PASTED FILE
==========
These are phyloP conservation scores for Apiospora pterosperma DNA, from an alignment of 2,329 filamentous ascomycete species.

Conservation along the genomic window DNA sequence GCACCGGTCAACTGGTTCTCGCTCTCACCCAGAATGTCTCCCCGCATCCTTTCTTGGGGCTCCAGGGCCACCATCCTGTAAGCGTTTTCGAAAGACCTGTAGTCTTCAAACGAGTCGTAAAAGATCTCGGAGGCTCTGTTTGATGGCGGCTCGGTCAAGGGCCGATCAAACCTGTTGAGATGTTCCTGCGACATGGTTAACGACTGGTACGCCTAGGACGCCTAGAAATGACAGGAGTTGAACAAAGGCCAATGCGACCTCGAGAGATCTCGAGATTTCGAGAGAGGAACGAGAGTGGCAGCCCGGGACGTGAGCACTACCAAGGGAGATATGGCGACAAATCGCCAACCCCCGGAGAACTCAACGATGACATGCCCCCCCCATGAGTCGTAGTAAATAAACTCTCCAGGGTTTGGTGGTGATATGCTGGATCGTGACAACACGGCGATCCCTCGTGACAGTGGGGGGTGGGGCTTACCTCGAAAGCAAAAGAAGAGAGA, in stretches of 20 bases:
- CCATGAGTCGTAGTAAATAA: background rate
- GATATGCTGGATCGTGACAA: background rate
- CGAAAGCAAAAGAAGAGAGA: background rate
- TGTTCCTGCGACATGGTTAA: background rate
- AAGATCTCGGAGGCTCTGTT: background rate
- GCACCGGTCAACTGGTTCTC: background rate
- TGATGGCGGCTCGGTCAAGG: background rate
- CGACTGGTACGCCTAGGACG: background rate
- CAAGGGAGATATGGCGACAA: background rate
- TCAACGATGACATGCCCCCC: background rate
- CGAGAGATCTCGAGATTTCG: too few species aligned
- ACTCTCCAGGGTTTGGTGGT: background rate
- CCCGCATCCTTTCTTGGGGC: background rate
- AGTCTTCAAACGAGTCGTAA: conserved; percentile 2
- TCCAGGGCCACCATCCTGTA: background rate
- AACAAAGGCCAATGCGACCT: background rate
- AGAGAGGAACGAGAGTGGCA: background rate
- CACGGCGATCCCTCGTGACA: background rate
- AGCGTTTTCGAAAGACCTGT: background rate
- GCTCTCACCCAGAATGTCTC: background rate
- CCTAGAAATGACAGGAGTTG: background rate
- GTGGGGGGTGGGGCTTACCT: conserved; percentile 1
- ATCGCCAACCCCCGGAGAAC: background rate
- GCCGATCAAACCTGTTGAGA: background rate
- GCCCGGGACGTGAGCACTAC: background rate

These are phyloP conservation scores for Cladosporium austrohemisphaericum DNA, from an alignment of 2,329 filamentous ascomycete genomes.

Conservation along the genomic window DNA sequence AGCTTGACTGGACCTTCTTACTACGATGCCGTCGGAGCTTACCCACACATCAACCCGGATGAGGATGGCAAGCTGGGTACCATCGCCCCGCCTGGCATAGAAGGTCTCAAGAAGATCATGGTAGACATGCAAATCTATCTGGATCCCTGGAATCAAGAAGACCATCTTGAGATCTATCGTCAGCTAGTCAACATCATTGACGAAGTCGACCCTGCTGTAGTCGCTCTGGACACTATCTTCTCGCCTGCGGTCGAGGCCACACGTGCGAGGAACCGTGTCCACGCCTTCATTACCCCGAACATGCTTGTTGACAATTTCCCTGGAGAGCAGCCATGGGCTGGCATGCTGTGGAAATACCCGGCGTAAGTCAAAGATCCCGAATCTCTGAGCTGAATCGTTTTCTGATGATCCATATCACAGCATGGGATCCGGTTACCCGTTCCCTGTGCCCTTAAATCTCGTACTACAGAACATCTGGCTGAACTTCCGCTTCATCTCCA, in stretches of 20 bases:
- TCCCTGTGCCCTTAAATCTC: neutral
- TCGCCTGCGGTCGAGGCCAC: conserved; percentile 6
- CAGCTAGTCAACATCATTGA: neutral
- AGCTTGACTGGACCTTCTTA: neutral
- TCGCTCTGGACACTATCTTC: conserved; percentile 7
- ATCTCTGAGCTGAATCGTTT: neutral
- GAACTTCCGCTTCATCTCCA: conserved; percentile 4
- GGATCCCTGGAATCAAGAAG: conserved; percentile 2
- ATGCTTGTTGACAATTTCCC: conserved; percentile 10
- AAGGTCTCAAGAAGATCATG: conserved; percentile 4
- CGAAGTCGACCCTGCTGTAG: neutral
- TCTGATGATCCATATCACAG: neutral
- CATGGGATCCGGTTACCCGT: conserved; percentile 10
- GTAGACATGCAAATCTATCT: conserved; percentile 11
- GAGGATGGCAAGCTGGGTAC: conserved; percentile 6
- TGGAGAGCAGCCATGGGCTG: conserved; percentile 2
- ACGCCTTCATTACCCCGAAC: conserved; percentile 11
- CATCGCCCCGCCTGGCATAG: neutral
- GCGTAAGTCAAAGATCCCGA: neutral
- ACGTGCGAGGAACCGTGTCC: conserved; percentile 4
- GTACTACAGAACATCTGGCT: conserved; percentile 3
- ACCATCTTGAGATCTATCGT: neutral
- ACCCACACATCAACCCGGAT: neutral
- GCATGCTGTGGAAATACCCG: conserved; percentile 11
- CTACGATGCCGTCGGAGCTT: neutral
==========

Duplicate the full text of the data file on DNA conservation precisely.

These are phyloP conservation scores for Apiospora pterosperma DNA, from an alignment of 2,329 filamentous ascomycete species.

Conservation along the genomic window DNA sequence GCACCGGTCAACTGGTTCTCGCTCTCACCCAGAATGTCTCCCCGCATCCTTTCTTGGGGCTCCAGGGCCACCATCCTGTAAGCGTTTTCGAAAGACCTGTAGTCTTCAAACGAGTCGTAAAAGATCTCGGAGGCTCTGTTTGATGGCGGCTCGGTCAAGGGCCGATCAAACCTGTTGAGATGTTCCTGCGACATGGTTAACGACTGGTACGCCTAGGACGCCTAGAAATGACAGGAGTTGAACAAAGGCCAATGCGACCTCGAGAGATCTCGAGATTTCGAGAGAGGAACGAGAGTGGCAGCCCGGGACGTGAGCACTACCAAGGGAGATATGGCGACAAATCGCCAACCCCCGGAGAACTCAACGATGACATGCCCCCCCCATGAGTCGTAGTAAATAAACTCTCCAGGGTTTGGTGGTGATATGCTGGATCGTGACAACACGGCGATCCCTCGTGACAGTGGGGGGTGGGGCTTACCTCGAAAGCAAAAGAAGAGAGA, in stretches of 20 bases:
- CCATGAGTCGTAGTAAATAA: background rate
- GATATGCTGGATCGTGACAA: background rate
- CGAAAGCAAAAGAAGAGAGA: background rate
- TGTTCCTGCGACATGGTTAA: background rate
- AAGATCTCGGAGGCTCTGTT: background rate
- GCACCGGTCAACTGGTTCTC: background rate
- TGATGGCGGCTCGGTCAAGG: background rate
- CGACTGGTACGCCTAGGACG: background rate
- CAAGGGAGATATGGCGACAA: background rate
- TCAACGATGACATGCCCCCC: background rate
- CGAGAGATCTCGAGATTTCG: too few species aligned
- ACTCTCCAGGGTTTGGTGGT: background rate
- CCCGCATCCTTTCTTGGGGC: background rate
- AGTCTTCAAACGAGTCGTAA: conserved; percentile 2
- TCCAGGGCCACCATCCTGTA: background rate
- AACAAAGGCCAATGCGACCT: background rate
- AGAGAGGAACGAGAGTGGCA: background rate
- CACGGCGATCCCTCGTGACA: background rate
- AGCGTTTTCGAAAGACCTGT: background rate
- GCTCTCACCCAGAATGTCTC: background rate
- CCTAGAAATGACAGGAGTTG: background rate
- GTGGGGGGTGGGGCTTACCT: conserved; percentile 1
- ATCGCCAACCCCCGGAGAAC: background rate
- GCCGATCAAACCTGTTGAGA: background rate
- GCCCGGGACGTGAGCACTAC: background rate

These are phyloP conservation scores for Cladosporium austrohemisphaericum DNA, from an alignment of 2,329 filamentous ascomycete genomes.

Conservation along the genomic window DNA sequence AGCTTGACTGGACCTTCTTACTACGATGCCGTCGGAGCTTACCCACACATCAACCCGGATGAGGATGGCAAGCTGGGTACCATCGCCCCGCCTGGCATAGAAGGTCTCAAGAAGATCATGGTAGACATGCAAATCTATCTGGATCCCTGGAATCAAGAAGACCATCTTGAGATCTATCGTCAGCTAGTCAACATCATTGACGAAGTCGACCCTGCTGTAGTCGCTCTGGACACTATCTTCTCGCCTGCGGTCGAGGCCACACGTGCGAGGAACCGTGTCCACGCCTTCATTACCCCGAACATGCTTGTTGACAATTTCCCTGGAGAGCAGCCATGGGCTGGCATGCTGTGGAAATACCCGGCGTAAGTCAAAGATCCCGAATCTCTGAGCTGAATCGTTTTCTGATGATCCATATCACAGCATGGGATCCGGTTACCCGTTCCCTGTGCCCTTAAATCTCGTACTACAGAACATCTGGCTGAACTTCCGCTTCATCTCCA, in stretches of 20 bases:
- TCCCTGTGCCCTTAAATCTC: neutral
- TCGCCTGCGGTCGAGGCCAC: conserved; percentile 6
- CAGCTAGTCAACATCATTGA: neutral
- AGCTTGACTGGACCTTCTTA: neutral
- TCGCTCTGGACACTATCTTC: conserved; percentile 7
- ATCTCTGAGCTGAATCGTTT: neutral
- GAACTTCCGCTTCATCTCCA: conserved; percentile 4
- GGATCCCTGGAATCAAGAAG: conserved; percentile 2
- ATGCTTGTTGACAATTTCCC: conserved; percentile 10
- AAGGTCTCAAGAAGATCATG: conserved; percentile 4
- CGAAGTCGACCCTGCTGTAG: neutral
- TCTGATGATCCATATCACAG: neutral
- CATGGGATCCGGTTACCCGT: conserved; percentile 10
- GTAGACATGCAAATCTATCT: conserved; percentile 11
- GAGGATGGCAAGCTGGGTAC: conserved; percentile 6
- TGGAGAGCAGCCATGGGCTG: conserved; percentile 2
- ACGCCTTCATTACCCCGAAC: conserved; percentile 11
- CATCGCCCCGCCTGGCATAG: neutral
- GCGTAAGTCAAAGATCCCGA: neutral
- ACGTGCGAGGAACCGTGTCC: conserved; percentile 4
- GTACTACAGAACATCTGGCT: conserved; percentile 3
- ACCATCTTGAGATCTATCGT: neutral
- ACCCACACATCAACCCGGAT: neutral
- GCATGCTGTGGAAATACCCG: conserved; percentile 11
- CTACGATGCCGTCGGAGCTT: neutral